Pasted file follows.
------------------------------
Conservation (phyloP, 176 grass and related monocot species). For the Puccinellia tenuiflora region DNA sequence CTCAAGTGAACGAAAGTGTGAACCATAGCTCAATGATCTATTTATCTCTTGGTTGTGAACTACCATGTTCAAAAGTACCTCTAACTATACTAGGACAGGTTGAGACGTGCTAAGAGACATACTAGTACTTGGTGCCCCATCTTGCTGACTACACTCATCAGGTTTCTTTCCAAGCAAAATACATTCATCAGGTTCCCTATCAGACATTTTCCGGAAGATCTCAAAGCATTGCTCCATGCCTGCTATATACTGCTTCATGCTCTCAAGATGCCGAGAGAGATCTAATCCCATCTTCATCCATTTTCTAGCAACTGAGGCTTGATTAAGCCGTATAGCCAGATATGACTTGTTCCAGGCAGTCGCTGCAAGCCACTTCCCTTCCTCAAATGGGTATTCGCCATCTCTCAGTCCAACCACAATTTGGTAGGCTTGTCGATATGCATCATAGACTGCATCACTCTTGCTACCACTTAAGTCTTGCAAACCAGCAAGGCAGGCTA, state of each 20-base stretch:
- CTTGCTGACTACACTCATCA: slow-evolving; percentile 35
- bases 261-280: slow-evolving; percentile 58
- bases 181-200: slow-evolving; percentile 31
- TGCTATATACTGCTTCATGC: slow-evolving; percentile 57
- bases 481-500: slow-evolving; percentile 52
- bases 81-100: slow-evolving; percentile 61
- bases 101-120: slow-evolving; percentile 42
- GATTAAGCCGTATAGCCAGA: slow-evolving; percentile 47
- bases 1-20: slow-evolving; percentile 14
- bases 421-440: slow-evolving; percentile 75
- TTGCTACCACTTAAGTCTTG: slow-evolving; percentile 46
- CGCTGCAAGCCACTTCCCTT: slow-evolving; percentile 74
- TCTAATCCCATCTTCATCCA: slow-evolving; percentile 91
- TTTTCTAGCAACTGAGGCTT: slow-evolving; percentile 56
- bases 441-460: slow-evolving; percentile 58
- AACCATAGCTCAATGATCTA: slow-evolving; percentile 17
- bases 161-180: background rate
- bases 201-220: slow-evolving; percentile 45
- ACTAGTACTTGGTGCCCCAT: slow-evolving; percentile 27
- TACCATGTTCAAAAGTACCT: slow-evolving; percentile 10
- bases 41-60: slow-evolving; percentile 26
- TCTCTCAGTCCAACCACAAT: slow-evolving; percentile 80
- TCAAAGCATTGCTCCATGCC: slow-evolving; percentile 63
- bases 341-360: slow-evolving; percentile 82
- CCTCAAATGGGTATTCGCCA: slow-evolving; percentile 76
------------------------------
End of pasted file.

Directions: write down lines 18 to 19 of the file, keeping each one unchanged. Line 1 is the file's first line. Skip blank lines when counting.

- bases 161-180: background rate
- bases 201-220: slow-evolving; percentile 45